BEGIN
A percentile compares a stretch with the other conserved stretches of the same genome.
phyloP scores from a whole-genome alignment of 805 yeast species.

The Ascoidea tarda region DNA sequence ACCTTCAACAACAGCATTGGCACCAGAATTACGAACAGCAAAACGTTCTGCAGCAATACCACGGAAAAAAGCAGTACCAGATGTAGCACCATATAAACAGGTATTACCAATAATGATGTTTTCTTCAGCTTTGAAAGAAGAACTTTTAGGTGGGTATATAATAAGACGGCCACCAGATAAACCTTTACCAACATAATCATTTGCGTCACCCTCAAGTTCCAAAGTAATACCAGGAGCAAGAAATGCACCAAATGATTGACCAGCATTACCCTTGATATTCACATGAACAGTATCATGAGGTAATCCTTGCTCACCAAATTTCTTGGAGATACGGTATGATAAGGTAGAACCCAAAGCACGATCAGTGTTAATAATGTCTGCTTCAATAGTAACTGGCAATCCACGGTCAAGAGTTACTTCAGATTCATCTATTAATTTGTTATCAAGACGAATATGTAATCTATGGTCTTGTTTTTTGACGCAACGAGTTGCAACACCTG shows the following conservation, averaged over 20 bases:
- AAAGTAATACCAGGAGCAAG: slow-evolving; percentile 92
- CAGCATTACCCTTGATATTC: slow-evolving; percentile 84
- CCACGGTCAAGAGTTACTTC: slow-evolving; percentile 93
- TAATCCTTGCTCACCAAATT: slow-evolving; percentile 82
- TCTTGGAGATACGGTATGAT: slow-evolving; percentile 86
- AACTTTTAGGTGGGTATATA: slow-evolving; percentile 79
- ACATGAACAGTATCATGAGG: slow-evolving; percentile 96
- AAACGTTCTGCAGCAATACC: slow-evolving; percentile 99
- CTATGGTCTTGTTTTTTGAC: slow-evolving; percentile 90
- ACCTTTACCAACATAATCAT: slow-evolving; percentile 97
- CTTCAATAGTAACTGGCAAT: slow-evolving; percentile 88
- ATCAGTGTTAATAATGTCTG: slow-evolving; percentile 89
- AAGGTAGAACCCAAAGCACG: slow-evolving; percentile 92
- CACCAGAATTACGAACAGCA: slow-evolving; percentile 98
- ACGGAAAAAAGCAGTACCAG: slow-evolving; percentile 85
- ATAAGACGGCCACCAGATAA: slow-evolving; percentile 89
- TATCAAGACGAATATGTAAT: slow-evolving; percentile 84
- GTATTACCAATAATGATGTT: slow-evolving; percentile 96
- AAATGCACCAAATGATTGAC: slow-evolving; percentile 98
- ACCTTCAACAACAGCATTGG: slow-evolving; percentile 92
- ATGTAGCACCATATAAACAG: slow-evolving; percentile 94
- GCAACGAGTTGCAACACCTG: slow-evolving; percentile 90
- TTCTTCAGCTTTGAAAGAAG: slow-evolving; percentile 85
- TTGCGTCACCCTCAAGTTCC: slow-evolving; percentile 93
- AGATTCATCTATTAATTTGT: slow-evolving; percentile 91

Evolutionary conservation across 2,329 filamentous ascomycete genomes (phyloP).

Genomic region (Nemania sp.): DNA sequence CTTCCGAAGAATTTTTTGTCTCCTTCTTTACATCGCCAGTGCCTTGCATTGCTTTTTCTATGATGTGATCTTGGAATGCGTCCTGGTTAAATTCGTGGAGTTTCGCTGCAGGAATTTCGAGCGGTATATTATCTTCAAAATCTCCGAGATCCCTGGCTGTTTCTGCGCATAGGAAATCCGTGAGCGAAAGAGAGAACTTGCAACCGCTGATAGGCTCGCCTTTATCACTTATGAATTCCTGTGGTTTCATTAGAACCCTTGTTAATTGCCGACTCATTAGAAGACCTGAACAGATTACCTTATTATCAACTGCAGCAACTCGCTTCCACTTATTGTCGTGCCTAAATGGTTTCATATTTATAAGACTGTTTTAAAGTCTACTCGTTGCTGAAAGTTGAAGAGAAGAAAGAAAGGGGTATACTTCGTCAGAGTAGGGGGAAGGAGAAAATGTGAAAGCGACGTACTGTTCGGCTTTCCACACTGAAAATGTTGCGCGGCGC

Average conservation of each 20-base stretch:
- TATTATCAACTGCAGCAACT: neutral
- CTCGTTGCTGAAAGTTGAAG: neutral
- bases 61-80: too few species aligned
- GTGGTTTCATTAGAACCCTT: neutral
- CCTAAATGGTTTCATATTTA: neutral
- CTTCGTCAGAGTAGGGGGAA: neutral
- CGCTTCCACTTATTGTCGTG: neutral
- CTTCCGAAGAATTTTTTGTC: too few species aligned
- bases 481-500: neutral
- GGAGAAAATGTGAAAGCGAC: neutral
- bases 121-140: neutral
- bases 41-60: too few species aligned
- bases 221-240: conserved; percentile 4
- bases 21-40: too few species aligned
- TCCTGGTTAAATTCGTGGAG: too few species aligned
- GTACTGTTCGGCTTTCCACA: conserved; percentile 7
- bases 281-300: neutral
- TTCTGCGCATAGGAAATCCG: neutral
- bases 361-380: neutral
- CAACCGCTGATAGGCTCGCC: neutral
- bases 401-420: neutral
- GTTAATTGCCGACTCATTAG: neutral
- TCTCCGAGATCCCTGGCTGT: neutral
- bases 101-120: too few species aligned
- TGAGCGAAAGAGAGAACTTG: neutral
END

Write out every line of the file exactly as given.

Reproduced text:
A percentile compares a stretch with the other conserved stretches of the same genome.
phyloP scores from a whole-genome alignment of 805 yeast species.

The Ascoidea tarda region DNA sequence ACCTTCAACAACAGCATTGGCACCAGAATTACGAACAGCAAAACGTTCTGCAGCAATACCACGGAAAAAAGCAGTACCAGATGTAGCACCATATAAACAGGTATTACCAATAATGATGTTTTCTTCAGCTTTGAAAGAAGAACTTTTAGGTGGGTATATAATAAGACGGCCACCAGATAAACCTTTACCAACATAATCATTTGCGTCACCCTCAAGTTCCAAAGTAATACCAGGAGCAAGAAATGCACCAAATGATTGACCAGCATTACCCTTGATATTCACATGAACAGTATCATGAGGTAATCCTTGCTCACCAAATTTCTTGGAGATACGGTATGATAAGGTAGAACCCAAAGCACGATCAGTGTTAATAATGTCTGCTTCAATAGTAACTGGCAATCCACGGTCAAGAGTTACTTCAGATTCATCTATTAATTTGTTATCAAGACGAATATGTAATCTATGGTCTTGTTTTTTGACGCAACGAGTTGCAACACCTG shows the following conservation, averaged over 20 bases:
- AAAGTAATACCAGGAGCAAG: slow-evolving; percentile 92
- CAGCATTACCCTTGATATTC: slow-evolving; percentile 84
- CCACGGTCAAGAGTTACTTC: slow-evolving; percentile 93
- TAATCCTTGCTCACCAAATT: slow-evolving; percentile 82
- TCTTGGAGATACGGTATGAT: slow-evolving; percentile 86
- AACTTTTAGGTGGGTATATA: slow-evolving; percentile 79
- ACATGAACAGTATCATGAGG: slow-evolving; percentile 96
- AAACGTTCTGCAGCAATACC: slow-evolving; percentile 99
- CTATGGTCTTGTTTTTTGAC: slow-evolving; percentile 90
- ACCTTTACCAACATAATCAT: slow-evolving; percentile 97
- CTTCAATAGTAACTGGCAAT: slow-evolving; percentile 88
- ATCAGTGTTAATAATGTCTG: slow-evolving; percentile 89
- AAGGTAGAACCCAAAGCACG: slow-evolving; percentile 92
- CACCAGAATTACGAACAGCA: slow-evolving; percentile 98
- ACGGAAAAAAGCAGTACCAG: slow-evolving; percentile 85
- ATAAGACGGCCACCAGATAA: slow-evolving; percentile 89
- TATCAAGACGAATATGTAAT: slow-evolving; percentile 84
- GTATTACCAATAATGATGTT: slow-evolving; percentile 96
- AAATGCACCAAATGATTGAC: slow-evolving; percentile 98
- ACCTTCAACAACAGCATTGG: slow-evolving; percentile 92
- ATGTAGCACCATATAAACAG: slow-evolving; percentile 94
- GCAACGAGTTGCAACACCTG: slow-evolving; percentile 90
- TTCTTCAGCTTTGAAAGAAG: slow-evolving; percentile 85
- TTGCGTCACCCTCAAGTTCC: slow-evolving; percentile 93
- AGATTCATCTATTAATTTGT: slow-evolving; percentile 91

Evolutionary conservation across 2,329 filamentous ascomycete genomes (phyloP).

Genomic region (Nemania sp.): DNA sequence CTTCCGAAGAATTTTTTGTCTCCTTCTTTACATCGCCAGTGCCTTGCATTGCTTTTTCTATGATGTGATCTTGGAATGCGTCCTGGTTAAATTCGTGGAGTTTCGCTGCAGGAATTTCGAGCGGTATATTATCTTCAAAATCTCCGAGATCCCTGGCTGTTTCTGCGCATAGGAAATCCGTGAGCGAAAGAGAGAACTTGCAACCGCTGATAGGCTCGCCTTTATCACTTATGAATTCCTGTGGTTTCATTAGAACCCTTGTTAATTGCCGACTCATTAGAAGACCTGAACAGATTACCTTATTATCAACTGCAGCAACTCGCTTCCACTTATTGTCGTGCCTAAATGGTTTCATATTTATAAGACTGTTTTAAAGTCTACTCGTTGCTGAAAGTTGAAGAGAAGAAAGAAAGGGGTATACTTCGTCAGAGTAGGGGGAAGGAGAAAATGTGAAAGCGACGTACTGTTCGGCTTTCCACACTGAAAATGTTGCGCGGCGC

Average conservation of each 20-base stretch:
- TATTATCAACTGCAGCAACT: neutral
- CTCGTTGCTGAAAGTTGAAG: neutral
- bases 61-80: too few species aligned
- GTGGTTTCATTAGAACCCTT: neutral
- CCTAAATGGTTTCATATTTA: neutral
- CTTCGTCAGAGTAGGGGGAA: neutral
- CGCTTCCACTTATTGTCGTG: neutral
- CTTCCGAAGAATTTTTTGTC: too few species aligned
- bases 481-500: neutral
- GGAGAAAATGTGAAAGCGAC: neutral
- bases 121-140: neutral
- bases 41-60: too few species aligned
- bases 221-240: conserved; percentile 4
- bases 21-40: too few species aligned
- TCCTGGTTAAATTCGTGGAG: too few species aligned
- GTACTGTTCGGCTTTCCACA: conserved; percentile 7
- bases 281-300: neutral
- TTCTGCGCATAGGAAATCCG: neutral
- bases 361-380: neutral
- CAACCGCTGATAGGCTCGCC: neutral
- bases 401-420: neutral
- GTTAATTGCCGACTCATTAG: neutral
- TCTCCGAGATCCCTGGCTGT: neutral
- bases 101-120: too few species aligned
- TGAGCGAAAGAGAGAACTTG: neutral